Detroit, MI/Tokyo, JP – GM and Honda have announced intentions to take their partnership to the next level by co-developing a line of affordable electric vehicles based on a new global design and next-generation Ultium battery technology.
The two businesses are collaborating to enable the global manufacture of millions of electric vehicles, particularly tiny crossovers, starting in 2027, by combining their technology, design, and sourcing methods.
They’ll also aim to standardize equipment and processes to attain world-class quality, increased throughput, and lower costs. With yearly volumes of more than 13 million vehicles, the compact crossover market is the world’s largest.
In addition, GM and Honda will examine future EV battery technology collaboration potential to lower the cost of electrification, increase performance, and ensure future vehicle sustainability.
GM is already striving to advance new technologies such as lithium-metal, silicon, and solid-state batteries, as well as manufacturing methods oriented to quickly upgrade and update battery cell manufacturing processes.
Honda is making headway with its all-solid-state battery technology, which it regards as a key component of future electric vehicles. Honda has set up a demonstration line for all-solid-state batteries in Japan and is moving closer to mainstream manufacturing.
A tight relationship
“GM and Honda will share our best technology, design and manufacturing strategies to deliver affordable and desirable EVs on a global scale, including our key markets in North America, South America and China,” said Mary Barra, GM chair and CEO. “This is a key step to deliver on our commitment to achieve carbon neutrality in our global products and operations by 2040 and eliminate tailpipe emissions from light duty vehicles in the U.S. by 2035. By working together, we’ll put people all over the world into EVs faster than either company could achieve on its own.”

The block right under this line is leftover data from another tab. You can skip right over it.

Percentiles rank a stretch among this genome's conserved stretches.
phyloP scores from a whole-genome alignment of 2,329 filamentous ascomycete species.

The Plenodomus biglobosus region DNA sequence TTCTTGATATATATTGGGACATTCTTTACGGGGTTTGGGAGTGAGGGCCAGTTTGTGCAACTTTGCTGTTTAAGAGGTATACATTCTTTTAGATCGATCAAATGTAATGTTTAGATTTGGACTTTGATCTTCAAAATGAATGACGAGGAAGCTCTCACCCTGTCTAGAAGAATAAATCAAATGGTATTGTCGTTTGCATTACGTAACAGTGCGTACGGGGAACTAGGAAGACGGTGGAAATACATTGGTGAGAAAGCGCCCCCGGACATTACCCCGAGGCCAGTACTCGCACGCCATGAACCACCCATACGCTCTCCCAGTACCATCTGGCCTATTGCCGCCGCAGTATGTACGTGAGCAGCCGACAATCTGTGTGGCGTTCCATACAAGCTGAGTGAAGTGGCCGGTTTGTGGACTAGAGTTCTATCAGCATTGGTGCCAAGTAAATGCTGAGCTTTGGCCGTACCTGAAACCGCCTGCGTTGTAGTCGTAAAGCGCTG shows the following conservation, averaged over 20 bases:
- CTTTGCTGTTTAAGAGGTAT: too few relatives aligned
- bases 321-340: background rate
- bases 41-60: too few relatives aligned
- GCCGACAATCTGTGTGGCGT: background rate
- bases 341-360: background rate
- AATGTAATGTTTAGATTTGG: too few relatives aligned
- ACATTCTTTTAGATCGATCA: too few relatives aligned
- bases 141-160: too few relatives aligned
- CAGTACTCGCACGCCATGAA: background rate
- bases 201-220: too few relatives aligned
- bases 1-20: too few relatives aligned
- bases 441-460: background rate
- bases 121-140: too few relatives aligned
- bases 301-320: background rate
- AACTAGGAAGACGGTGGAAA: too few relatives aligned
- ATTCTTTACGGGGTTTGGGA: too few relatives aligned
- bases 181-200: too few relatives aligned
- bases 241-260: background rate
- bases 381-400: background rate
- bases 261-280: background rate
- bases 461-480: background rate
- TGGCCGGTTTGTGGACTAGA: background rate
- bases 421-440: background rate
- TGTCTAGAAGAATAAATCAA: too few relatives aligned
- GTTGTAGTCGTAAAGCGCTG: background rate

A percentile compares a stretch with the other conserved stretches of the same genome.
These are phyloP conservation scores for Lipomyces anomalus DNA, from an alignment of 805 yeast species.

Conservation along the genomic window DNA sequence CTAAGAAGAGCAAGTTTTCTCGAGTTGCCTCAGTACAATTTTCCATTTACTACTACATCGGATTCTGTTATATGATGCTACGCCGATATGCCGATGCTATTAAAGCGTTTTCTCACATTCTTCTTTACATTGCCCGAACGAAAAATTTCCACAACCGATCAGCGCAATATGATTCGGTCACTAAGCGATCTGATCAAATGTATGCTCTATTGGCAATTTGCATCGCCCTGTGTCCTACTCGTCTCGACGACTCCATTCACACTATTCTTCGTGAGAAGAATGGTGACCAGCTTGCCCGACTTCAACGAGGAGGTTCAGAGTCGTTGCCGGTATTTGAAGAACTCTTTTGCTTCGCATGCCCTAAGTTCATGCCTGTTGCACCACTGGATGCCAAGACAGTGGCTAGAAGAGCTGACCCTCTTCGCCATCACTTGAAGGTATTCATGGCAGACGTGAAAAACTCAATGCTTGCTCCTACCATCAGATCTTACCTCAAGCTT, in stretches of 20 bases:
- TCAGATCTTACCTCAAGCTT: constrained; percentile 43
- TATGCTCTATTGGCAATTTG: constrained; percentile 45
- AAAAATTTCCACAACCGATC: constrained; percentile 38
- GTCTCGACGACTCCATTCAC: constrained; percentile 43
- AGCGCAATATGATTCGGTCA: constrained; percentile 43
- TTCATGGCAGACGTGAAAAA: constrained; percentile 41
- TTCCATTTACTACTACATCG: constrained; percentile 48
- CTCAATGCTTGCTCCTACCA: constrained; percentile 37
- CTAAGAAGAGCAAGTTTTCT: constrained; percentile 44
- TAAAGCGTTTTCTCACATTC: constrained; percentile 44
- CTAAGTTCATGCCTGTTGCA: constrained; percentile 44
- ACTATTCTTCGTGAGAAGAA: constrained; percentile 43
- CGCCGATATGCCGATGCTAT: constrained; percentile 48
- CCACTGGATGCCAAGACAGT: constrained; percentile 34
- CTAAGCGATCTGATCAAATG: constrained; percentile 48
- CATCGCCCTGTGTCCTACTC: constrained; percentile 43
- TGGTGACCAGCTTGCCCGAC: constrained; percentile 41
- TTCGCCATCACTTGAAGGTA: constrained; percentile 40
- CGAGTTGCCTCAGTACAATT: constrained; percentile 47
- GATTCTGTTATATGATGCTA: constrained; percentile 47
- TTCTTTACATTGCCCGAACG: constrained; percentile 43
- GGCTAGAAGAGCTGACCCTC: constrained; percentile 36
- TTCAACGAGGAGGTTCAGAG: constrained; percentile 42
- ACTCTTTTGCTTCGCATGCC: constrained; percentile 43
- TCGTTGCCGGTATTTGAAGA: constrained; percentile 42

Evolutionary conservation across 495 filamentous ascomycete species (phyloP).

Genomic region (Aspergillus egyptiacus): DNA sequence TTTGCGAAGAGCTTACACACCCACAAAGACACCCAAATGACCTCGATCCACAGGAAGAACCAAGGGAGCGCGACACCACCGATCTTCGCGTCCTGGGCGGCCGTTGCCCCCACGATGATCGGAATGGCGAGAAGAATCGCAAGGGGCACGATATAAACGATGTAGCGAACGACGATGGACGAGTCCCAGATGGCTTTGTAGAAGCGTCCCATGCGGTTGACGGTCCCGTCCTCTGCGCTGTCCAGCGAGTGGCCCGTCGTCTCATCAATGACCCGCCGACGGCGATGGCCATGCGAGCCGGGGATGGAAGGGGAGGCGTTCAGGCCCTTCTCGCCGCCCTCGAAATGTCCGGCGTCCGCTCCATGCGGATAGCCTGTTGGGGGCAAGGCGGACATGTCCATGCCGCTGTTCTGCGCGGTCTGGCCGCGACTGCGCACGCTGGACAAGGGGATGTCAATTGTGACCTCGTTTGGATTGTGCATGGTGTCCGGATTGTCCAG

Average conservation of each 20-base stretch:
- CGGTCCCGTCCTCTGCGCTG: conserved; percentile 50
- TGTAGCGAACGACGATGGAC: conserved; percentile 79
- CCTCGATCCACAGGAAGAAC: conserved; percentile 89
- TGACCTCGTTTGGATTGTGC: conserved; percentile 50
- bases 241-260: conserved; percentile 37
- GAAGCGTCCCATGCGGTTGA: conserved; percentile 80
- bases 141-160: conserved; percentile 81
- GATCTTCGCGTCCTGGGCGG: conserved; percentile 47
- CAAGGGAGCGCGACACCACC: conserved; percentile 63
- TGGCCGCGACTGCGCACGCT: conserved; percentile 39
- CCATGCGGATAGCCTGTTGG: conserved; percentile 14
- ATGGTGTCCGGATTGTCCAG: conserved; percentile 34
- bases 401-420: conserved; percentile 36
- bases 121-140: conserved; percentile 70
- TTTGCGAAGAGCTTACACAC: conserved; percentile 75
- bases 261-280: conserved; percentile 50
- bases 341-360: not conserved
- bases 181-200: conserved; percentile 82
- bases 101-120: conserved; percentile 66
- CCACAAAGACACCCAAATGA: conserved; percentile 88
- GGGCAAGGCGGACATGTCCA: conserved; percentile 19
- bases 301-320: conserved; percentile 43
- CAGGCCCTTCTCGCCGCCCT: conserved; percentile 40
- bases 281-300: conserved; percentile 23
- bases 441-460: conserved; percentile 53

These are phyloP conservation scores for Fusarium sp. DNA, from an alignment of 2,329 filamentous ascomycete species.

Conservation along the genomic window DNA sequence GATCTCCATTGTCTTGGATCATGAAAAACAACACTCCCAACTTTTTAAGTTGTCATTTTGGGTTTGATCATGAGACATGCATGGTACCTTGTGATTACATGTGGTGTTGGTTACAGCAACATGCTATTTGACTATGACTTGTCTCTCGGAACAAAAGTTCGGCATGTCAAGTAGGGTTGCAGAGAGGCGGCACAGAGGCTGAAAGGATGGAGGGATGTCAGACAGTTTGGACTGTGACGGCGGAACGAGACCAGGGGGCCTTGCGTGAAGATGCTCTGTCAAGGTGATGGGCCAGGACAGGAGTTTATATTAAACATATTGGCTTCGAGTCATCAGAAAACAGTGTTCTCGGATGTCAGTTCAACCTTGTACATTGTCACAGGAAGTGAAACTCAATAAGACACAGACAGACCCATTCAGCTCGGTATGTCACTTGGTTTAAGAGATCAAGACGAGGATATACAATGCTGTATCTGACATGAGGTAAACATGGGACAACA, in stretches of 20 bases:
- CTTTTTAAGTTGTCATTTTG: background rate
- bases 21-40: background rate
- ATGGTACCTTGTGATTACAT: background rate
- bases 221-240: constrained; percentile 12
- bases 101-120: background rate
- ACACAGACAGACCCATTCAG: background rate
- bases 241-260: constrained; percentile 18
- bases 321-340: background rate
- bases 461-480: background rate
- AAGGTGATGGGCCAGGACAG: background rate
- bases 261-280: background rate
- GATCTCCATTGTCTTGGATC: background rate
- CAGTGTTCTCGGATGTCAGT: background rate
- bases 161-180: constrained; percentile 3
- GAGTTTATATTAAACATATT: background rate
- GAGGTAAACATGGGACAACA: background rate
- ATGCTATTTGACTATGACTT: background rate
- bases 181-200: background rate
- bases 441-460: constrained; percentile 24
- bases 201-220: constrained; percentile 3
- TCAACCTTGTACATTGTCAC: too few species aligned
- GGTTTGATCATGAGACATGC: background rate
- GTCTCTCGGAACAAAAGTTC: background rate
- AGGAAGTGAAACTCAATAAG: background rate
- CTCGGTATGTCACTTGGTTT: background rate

“Honda is committed to reaching our goal of carbon neutrality on a global basis by 2050, which requires driving down the cost of electric vehicles to make EV ownership possible for the greatest number of customers,” said Toshihiro Mibe, Honda president & CEO. “Honda and GM will build on our successful technology collaboration to help achieve a dramatic expansion in the sales of electric vehicles.”
Over the years, GM and Honda have maintained a close working partnership, with several recent initiatives focusing on electric and autonomous car technologies.
The two companies started collaborating in 2013 on the development of next-generation fuel cell technology as well as hydrogen storage technologies. Honda joined GM’s efforts to create electric vehicle battery modules in 2018.
In 2020, GM and Honda announced intentions to collaborate on two electric vehicles, including the Honda Prologue, which will debut in early 2024, and Acura’s first EV SUV.
Furthermore, the companies have a long-standing partnership with Cruise and are collaborating on the Cruise Origin, one of the first purpose-built fully autonomous cars meant for driverless ride-hailing and delivery.